St. Mary's College of Maryland won the national intercollegiate team-race championship yesterday against Georgetown University after a protested final.
St. Mary's successfully accused Georgetown, which finished ahead in the final sail-off, of blocking one of its boat's right of way on a starboard tack during the pre-start maneuvers. Georgetown counter-claimed that its crew gave way but a St. Mary's boat continued on course to a near-collision.
The umpires sided with St. Mary's, penalizing Georgetown and giving the victory to the Southern Maryland state college.
The three-day regatta for the Inter-Collegiate Yacht Racing Association's team-racing championship brought sailors from 12 colleges to the St. Mary's River in Southern Maryland.
St. Mary's, which won the championship last year and started as this year's championship favorite, faces the challenge of rebuilding its sailing team. All six sailors in the championship are seniors.
Georgetown sailed with two sophomores and a junior.
"They're [Georgetown] going to be fabulous," said Adam Werblow, the St. Mary's coach who is credited with building the school's sailing program into one of the best in the country.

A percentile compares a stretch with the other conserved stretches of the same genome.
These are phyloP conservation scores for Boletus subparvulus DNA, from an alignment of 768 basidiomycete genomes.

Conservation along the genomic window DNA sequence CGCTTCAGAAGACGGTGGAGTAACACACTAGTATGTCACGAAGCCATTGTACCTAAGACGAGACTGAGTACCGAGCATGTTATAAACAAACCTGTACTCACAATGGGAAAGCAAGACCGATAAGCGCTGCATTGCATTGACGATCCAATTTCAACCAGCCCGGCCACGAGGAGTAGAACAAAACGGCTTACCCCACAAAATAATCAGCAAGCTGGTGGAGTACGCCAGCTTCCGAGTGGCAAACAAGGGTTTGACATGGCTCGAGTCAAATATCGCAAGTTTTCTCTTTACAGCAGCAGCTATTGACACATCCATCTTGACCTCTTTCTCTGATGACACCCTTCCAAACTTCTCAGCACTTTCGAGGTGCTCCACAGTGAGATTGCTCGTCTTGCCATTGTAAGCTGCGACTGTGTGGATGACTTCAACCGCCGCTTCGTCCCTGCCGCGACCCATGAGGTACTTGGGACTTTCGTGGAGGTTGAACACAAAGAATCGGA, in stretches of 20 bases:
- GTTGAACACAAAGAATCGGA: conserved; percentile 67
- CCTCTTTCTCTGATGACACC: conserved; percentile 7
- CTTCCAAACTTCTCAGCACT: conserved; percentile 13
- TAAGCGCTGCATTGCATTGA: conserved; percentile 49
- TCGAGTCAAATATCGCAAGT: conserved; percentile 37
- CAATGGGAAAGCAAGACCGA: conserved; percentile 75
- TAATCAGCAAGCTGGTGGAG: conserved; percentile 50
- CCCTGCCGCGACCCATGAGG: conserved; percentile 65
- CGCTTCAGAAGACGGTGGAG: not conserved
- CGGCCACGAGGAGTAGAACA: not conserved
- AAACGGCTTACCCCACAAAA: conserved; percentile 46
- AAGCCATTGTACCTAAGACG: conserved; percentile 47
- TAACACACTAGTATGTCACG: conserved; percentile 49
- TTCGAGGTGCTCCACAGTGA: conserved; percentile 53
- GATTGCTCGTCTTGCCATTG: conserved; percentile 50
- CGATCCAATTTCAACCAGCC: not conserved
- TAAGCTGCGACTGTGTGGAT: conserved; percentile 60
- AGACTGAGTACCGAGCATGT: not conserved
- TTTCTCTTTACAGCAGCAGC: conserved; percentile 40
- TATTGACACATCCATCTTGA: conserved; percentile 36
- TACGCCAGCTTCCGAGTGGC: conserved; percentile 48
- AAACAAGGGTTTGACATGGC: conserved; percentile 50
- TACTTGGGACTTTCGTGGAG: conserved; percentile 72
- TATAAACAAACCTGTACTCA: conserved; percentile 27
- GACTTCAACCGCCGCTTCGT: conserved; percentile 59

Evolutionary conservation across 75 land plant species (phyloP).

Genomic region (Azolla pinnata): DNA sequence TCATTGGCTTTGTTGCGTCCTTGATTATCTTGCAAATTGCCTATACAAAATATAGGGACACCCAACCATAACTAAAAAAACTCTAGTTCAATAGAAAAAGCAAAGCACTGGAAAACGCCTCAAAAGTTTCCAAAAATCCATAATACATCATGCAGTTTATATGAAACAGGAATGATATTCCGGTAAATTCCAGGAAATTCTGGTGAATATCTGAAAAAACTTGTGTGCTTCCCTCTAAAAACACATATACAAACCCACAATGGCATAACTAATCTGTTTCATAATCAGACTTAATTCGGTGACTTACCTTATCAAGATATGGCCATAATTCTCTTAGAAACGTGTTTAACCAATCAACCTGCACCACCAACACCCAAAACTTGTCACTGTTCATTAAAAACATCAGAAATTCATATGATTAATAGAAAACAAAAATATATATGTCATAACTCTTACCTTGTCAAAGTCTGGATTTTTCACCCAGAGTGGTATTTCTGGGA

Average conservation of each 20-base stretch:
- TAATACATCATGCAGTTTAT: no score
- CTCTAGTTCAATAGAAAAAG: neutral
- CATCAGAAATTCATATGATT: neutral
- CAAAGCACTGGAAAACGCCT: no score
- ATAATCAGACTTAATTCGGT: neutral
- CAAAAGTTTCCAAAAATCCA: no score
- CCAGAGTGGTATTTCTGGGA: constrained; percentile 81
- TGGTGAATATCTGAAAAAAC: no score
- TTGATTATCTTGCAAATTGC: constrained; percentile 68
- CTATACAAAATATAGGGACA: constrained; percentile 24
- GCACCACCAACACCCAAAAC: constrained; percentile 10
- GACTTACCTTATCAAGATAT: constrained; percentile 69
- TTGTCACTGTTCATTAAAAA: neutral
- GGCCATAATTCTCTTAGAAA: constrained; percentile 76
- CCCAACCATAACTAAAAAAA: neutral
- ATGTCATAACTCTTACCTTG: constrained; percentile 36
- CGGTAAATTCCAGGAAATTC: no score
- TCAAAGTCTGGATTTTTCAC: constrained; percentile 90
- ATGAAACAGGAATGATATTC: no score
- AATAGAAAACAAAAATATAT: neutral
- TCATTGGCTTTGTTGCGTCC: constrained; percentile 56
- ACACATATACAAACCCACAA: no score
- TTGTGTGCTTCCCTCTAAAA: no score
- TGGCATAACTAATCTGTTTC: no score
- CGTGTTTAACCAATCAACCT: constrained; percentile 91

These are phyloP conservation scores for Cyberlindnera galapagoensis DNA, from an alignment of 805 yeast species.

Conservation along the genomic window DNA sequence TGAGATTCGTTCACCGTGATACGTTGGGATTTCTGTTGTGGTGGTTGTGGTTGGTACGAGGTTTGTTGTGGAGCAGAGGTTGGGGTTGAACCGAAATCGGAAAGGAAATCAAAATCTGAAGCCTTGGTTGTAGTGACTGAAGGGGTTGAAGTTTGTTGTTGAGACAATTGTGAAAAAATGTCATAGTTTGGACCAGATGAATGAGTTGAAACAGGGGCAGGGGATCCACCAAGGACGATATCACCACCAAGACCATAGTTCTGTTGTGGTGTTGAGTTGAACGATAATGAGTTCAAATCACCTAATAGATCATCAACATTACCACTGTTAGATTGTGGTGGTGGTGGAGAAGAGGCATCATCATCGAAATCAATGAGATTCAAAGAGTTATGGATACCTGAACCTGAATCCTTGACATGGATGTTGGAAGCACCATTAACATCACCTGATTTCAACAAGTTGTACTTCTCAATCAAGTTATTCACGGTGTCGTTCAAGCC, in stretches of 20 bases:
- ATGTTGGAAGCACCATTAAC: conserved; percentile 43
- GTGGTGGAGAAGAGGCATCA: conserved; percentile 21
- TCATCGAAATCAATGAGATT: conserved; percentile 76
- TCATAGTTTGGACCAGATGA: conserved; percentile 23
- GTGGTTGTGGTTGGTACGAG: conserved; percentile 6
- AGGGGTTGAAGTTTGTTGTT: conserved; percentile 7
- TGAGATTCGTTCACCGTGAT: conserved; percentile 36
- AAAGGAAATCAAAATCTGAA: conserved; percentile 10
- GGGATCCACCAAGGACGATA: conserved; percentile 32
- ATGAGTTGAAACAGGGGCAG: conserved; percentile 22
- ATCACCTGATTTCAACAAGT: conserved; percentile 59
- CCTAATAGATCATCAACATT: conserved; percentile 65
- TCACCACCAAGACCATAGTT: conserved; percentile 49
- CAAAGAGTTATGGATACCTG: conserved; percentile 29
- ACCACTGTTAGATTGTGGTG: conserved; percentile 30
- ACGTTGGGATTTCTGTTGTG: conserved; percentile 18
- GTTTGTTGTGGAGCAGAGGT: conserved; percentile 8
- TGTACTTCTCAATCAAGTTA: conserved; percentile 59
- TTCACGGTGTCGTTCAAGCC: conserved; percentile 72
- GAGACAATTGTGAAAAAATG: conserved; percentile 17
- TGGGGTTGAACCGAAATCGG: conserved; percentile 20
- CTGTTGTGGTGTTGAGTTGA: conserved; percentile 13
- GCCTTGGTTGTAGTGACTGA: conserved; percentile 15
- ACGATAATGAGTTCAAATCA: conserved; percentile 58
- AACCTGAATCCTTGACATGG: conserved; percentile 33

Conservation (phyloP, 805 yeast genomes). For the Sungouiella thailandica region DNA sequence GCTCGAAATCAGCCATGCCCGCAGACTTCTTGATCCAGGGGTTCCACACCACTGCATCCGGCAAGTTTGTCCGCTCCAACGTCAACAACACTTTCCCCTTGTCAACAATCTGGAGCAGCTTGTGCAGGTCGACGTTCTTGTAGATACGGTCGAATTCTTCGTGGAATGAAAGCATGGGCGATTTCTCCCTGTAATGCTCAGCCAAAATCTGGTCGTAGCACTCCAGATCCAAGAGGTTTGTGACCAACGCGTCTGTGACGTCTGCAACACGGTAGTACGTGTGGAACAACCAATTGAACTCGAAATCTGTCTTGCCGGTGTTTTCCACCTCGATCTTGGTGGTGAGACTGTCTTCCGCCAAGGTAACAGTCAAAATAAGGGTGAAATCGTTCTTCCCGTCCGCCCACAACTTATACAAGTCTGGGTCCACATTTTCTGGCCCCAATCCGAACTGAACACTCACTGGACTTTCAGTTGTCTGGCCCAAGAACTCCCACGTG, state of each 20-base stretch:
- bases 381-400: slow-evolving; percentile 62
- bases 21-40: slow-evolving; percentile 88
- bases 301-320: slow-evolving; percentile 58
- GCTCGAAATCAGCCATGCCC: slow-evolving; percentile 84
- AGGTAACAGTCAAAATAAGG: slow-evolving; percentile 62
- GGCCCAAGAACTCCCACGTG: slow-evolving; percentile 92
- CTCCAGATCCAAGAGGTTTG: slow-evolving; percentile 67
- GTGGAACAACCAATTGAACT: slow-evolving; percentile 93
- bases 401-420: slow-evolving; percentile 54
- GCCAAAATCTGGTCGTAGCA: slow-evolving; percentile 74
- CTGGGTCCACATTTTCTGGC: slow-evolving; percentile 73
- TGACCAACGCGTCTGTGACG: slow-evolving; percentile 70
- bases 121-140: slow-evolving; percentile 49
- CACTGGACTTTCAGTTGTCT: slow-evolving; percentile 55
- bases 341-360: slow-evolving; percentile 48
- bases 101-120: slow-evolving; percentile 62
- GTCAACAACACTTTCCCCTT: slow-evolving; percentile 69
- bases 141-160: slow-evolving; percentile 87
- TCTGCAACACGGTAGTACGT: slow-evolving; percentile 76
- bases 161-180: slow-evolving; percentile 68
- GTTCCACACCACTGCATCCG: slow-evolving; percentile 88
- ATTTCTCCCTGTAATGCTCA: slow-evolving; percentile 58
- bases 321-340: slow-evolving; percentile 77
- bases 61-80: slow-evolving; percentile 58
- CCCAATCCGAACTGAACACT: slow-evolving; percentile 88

"They will be the team to beat next year. St. Mary's will be working our butts off to try to qualify."
Match racing involves a sail-off among three two-man crews from two colleges. Tactics include trying to slow the opposition as much as outpacing them. The key is to create a winning advantage for the team rather than pursue individual victory. On the scorecard, a second, third and fourth place beats a first, fifth and sixth, making teamwork crucial.
Georgetown sailing coach Mike Callahan said he directed each skipper in his three-boat team to sail against individual St. Mary's skippers in the final. By matching his sailors' strengths against the perceived weaknesses of the St. Mary's skippers, he brought his boats home in first, second and sixth positions, a winning combination until it was overturned on appeal.
St. Mary's and Georgetown advanced to the finals by emerging 10-1 from a single round-robin competition between the 12 colleges that reached the final from an initial entry of 200.